IRVINE — A performance of the Ninth Symphony is always full of eagerness.
When is that massive choir in the back going to sing? When do the soloists come out? Is the third movement over?
Big questions, to be sure. But then, after some 45 minutes of waiting, it all happens.
And it's never a disappointment.
The Pacific Symphony's performance at the Verizon Wireless Amphitheater of Ludwig Van Beethoven's magnum opus Saturday was as exciting and beautifully executed as I've ever heard live.
Guest conductor Robert Moody — of North Carolina's Winston-Salem Symphony and the Portland (Maine) Symphony Orchestra — delivered a rousing interpretation of the Ninth that excited and delighted the thousands of attendees. They leapt to their feet at the concert's conclusion.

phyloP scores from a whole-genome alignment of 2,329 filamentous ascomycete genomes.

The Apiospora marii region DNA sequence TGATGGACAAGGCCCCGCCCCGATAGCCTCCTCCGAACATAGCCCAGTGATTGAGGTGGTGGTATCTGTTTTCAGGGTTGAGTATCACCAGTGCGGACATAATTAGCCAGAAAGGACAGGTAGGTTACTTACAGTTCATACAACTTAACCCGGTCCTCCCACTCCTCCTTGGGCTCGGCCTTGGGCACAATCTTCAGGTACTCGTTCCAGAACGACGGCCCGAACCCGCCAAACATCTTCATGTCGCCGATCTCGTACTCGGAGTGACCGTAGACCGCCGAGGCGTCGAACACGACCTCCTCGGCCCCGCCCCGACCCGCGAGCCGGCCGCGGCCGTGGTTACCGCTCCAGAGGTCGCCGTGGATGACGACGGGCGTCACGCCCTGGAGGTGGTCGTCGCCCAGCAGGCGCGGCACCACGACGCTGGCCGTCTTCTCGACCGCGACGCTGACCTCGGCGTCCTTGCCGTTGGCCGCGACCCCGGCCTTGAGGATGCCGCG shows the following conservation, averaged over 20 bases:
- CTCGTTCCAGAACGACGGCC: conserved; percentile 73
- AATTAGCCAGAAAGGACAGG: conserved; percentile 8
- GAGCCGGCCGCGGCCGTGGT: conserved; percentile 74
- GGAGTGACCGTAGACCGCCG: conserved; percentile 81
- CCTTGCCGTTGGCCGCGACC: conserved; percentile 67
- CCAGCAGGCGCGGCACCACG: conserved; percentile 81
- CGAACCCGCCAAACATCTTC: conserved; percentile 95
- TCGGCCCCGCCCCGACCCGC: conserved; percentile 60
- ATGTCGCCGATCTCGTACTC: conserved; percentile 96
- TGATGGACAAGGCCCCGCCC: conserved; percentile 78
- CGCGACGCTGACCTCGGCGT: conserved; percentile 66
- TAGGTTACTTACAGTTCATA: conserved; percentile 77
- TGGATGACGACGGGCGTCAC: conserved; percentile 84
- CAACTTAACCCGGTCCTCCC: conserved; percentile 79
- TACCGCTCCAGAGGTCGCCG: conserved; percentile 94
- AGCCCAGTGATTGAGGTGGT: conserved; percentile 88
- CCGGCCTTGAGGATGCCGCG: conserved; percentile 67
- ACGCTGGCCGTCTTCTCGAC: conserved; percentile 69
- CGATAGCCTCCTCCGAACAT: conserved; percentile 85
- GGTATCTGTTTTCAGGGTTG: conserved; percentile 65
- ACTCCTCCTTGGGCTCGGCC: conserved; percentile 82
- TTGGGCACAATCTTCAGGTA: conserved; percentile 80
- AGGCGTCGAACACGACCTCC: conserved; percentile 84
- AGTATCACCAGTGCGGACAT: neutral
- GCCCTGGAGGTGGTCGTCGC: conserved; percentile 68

Beethoven's work represents the best of early 19th century Western music, if not the best of all Western music ever. All four movements of the Ninth do that, despite the epic scope of the finale that can seemingly drown all the greatness preceding it.